There was a certain amount of confusion on the Notre Dame offensive staff last year, at least to outsiders. On a week-to-week basis it was not clear who was actually running the offense, making personnel decisions during games or calling plays.
Not that the situation was chaotic, but one of the things Charlie Weis did when he reassembled the Notre Dame staff for the 2009 season was reestablish order. Weis is now in charge of the offense and will be calling all of the plays.
With Weis handling the dual role of head coach and offensive coordinator, he added Assistant Head Coach on Offense to Rob Ianello’s title and the wide receivers coach will be in charge when the head coach is handling other aspects of the team.
New offensive line coach Frank Verducci will serve as the team’s run game coordinator. Weis did some research on the Notre Dame rushing attack and realized that it is far from where it needs to be.
“I've done a lot of study on our football team and where our football team is at this point in comparison to BCS championship caliber teams, and we're a distant trailer, in the run game in particular,” said Weis. “So I felt that just me being the coordinator, I felt that I needed somebody that had to put an emphasis on the run game.
“You look at our rushing average. I think it was 3.3. Most teams on a championship level are over 4.6. That's 1.3 yards a carry. We're not talking half a yard now. That's obviously an area of concern on my part, and an area that I drastically think has to improve if we're going to play championship caliber football.”
Weis felt that Verducci would be the best person to fill the position because he has no prior conceptions of the Irish ground game.
“When you bring somebody in with his experience, which is extensive, that's an outsider, not an insider, I think they can be objective then to the pros and cons of the things you do well and the things you don't do well,” he said. “I think sometimes when you're looking at your own stuff you say, ‘If the running back would have cut there we would have cut a couple more yards. If that guy would have blocked that guy we would have got a couple more yards.’ But they didn't. The bottom line is whether they do or they don't.”
Verducci understands how his role will benefit the team as a whole.
“It allows the head coach obviously to focus on some of his more administrative duties and coordinator duties,” said Verducci. “It allows him to delegate to me the opportunity to tailor the run game specifically to the individual opponents and our personnel for that week.”
Verducci’s job on a week-to-week basis will be to scout opponents' run defense and put together a plan of attack for Notre Dame’s running game.
“He'll have the primary responsibility of researching to make suggestions, so that when we get together as a staff you're either rubber stamping it or saying, ‘No, we need to do this, need to do that,’” Weis said. “That doesn't mean everything he says we end up doing, but usually the majority of what he ends up recommending gives you the best chance of being successful in that game.”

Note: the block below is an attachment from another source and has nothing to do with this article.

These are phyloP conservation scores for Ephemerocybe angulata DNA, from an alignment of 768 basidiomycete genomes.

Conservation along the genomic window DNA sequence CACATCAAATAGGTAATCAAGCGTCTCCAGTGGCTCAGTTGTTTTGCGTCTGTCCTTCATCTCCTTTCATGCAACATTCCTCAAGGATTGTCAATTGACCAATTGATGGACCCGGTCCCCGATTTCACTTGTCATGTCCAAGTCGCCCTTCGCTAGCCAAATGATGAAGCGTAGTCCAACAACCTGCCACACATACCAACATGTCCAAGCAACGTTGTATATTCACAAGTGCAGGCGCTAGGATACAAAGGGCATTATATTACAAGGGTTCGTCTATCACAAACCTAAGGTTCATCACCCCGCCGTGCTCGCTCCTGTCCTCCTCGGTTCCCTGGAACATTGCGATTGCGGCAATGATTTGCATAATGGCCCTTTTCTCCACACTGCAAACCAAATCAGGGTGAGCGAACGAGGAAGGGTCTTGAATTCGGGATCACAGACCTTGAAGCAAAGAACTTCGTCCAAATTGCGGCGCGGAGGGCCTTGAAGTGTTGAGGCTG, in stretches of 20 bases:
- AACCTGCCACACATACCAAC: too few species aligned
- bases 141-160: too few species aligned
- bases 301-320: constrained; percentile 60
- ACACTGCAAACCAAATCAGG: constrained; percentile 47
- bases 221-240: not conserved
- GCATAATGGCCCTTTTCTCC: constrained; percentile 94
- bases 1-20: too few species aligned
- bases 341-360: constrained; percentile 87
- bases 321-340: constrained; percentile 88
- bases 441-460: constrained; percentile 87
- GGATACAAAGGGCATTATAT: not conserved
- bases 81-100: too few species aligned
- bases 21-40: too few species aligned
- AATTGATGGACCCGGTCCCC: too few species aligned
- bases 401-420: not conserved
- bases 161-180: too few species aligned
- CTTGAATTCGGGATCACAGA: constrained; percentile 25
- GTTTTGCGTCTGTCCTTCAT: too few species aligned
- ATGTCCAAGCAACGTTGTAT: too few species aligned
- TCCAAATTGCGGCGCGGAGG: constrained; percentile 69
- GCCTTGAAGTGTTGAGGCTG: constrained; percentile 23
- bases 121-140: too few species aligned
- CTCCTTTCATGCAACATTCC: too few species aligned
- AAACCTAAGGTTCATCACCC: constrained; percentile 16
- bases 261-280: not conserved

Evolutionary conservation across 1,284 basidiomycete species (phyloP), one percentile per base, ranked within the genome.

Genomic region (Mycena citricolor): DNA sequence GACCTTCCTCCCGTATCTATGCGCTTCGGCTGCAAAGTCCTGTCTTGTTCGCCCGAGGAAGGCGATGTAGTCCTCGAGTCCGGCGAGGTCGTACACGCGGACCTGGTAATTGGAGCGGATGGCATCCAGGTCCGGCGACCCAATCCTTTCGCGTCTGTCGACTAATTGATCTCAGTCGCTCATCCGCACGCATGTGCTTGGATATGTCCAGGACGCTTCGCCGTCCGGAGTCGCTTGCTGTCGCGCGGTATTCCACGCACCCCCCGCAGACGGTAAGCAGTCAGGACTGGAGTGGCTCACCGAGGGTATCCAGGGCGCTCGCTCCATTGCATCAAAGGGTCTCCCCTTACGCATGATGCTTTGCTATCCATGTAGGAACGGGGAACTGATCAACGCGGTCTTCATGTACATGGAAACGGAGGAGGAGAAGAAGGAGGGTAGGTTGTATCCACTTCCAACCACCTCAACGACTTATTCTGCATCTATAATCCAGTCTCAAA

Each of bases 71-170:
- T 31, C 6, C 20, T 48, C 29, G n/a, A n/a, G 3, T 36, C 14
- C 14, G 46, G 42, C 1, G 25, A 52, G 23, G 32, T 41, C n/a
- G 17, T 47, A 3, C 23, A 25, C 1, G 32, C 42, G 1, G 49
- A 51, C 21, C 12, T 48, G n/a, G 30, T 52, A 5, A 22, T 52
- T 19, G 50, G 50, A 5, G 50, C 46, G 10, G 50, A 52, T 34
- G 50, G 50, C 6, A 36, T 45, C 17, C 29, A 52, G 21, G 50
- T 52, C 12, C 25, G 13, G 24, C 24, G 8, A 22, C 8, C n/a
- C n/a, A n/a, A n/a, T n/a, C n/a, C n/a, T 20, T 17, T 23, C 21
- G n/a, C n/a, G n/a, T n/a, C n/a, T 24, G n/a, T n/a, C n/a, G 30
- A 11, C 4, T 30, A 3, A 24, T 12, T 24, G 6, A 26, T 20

As far as the offensive line goes, Verducci believes that a new coach will provide the entire group of linemen the chance at a fresh start.
“It becomes a new opportunity for all of them and I’ve explained that to them. The slate’s clean with me, they can really be whoever they chose to be, they can make that initial impression again,” he said. “If things hadn’t gone particularly well in one area or another, they have the opportunity to recreate that at this point.”
Verducci has already met with each offensive lineman on the team to find out what they want.
“They’ve all expressed to me what their goals are and what their short-term and long-term goals are,” he said. “I told them once they made those known to me that’s a powerful thing because now I have part of the responsibility of getting them to that point.
“We’re going to get there together, but on certain things it’s going to be on my terms because I am the person in charge and they need to understand that certain things are not open to compromise.”
Verducci did not say whether he would employ a man-blocking or zone-blocking attack, but said that schemes are more complex than just one or the other.
“I’m comfortable in both schemes, I’ve taught both schemes,” he said. “I think when people use the term ‘zone-blocking’ it’s almost like using the term ‘West Coast Offense’, there’s a lot of wiggle room in there and in zone-blocking specifically. The thing that we’re going to try to be is be the most fundamentally sound.”
The only real question remaining as far as the offensive coaching staff goes is the positioning of the coaches. Weis has not ruled out coaching from the booth like he did in the Hawai’i Bowl, although he did say that it was less than 50-50 at this point.
Whatever decision Weis makes, it will most likely be the one he sticks with for the entire season.
“You don't want to say, ‘Well, let's go up for Nevada, let's come down for Michigan,’” he said. “You can't do that. So whatever that decision is, you have to intend to do it on a fairly permanent basis.”
Wherever the plays are coming from, at least everyone will know who they are coming from.